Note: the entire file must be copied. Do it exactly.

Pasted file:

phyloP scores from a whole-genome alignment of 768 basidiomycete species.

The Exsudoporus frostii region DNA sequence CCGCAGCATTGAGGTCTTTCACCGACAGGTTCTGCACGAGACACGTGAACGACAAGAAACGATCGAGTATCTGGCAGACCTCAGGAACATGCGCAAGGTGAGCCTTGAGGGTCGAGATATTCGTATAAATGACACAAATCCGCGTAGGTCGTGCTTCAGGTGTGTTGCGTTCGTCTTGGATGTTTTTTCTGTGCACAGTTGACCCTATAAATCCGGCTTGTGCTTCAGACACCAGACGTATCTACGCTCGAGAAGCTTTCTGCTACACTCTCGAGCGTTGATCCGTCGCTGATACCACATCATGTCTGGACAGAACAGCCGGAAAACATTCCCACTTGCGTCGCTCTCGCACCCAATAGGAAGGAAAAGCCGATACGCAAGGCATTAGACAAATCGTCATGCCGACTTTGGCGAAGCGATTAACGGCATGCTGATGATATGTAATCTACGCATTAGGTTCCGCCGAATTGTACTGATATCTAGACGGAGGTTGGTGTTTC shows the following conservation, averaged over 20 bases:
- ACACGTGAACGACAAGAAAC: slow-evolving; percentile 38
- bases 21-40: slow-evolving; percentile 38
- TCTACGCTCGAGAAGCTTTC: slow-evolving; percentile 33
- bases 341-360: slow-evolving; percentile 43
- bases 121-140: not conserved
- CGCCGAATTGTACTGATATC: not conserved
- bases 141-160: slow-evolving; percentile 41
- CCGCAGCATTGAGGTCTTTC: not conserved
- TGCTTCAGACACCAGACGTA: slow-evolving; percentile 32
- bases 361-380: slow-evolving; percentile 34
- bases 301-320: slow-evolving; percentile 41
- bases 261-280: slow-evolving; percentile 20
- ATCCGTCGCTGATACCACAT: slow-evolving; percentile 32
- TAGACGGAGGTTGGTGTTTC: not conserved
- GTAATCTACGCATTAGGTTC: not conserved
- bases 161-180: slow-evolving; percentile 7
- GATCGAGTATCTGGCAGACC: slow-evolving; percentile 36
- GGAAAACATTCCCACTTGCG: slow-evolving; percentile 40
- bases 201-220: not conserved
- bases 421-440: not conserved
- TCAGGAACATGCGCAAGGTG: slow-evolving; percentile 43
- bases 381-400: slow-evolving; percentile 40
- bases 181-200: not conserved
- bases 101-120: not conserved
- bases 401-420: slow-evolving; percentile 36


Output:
phyloP scores from a whole-genome alignment of 768 basidiomycete species.

The Exsudoporus frostii region DNA sequence CCGCAGCATTGAGGTCTTTCACCGACAGGTTCTGCACGAGACACGTGAACGACAAGAAACGATCGAGTATCTGGCAGACCTCAGGAACATGCGCAAGGTGAGCCTTGAGGGTCGAGATATTCGTATAAATGACACAAATCCGCGTAGGTCGTGCTTCAGGTGTGTTGCGTTCGTCTTGGATGTTTTTTCTGTGCACAGTTGACCCTATAAATCCGGCTTGTGCTTCAGACACCAGACGTATCTACGCTCGAGAAGCTTTCTGCTACACTCTCGAGCGTTGATCCGTCGCTGATACCACATCATGTCTGGACAGAACAGCCGGAAAACATTCCCACTTGCGTCGCTCTCGCACCCAATAGGAAGGAAAAGCCGATACGCAAGGCATTAGACAAATCGTCATGCCGACTTTGGCGAAGCGATTAACGGCATGCTGATGATATGTAATCTACGCATTAGGTTCCGCCGAATTGTACTGATATCTAGACGGAGGTTGGTGTTTC shows the following conservation, averaged over 20 bases:
- ACACGTGAACGACAAGAAAC: slow-evolving; percentile 38
- bases 21-40: slow-evolving; percentile 38
- TCTACGCTCGAGAAGCTTTC: slow-evolving; percentile 33
- bases 341-360: slow-evolving; percentile 43
- bases 121-140: not conserved
- CGCCGAATTGTACTGATATC: not conserved
- bases 141-160: slow-evolving; percentile 41
- CCGCAGCATTGAGGTCTTTC: not conserved
- TGCTTCAGACACCAGACGTA: slow-evolving; percentile 32
- bases 361-380: slow-evolving; percentile 34
- bases 301-320: slow-evolving; percentile 41
- bases 261-280: slow-evolving; percentile 20
- ATCCGTCGCTGATACCACAT: slow-evolving; percentile 32
- TAGACGGAGGTTGGTGTTTC: not conserved
- GTAATCTACGCATTAGGTTC: not conserved
- bases 161-180: slow-evolving; percentile 7
- GATCGAGTATCTGGCAGACC: slow-evolving; percentile 36
- GGAAAACATTCCCACTTGCG: slow-evolving; percentile 40
- bases 201-220: not conserved
- bases 421-440: not conserved
- TCAGGAACATGCGCAAGGTG: slow-evolving; percentile 43
- bases 381-400: slow-evolving; percentile 40
- bases 181-200: not conserved
- bases 101-120: not conserved
- bases 401-420: slow-evolving; percentile 36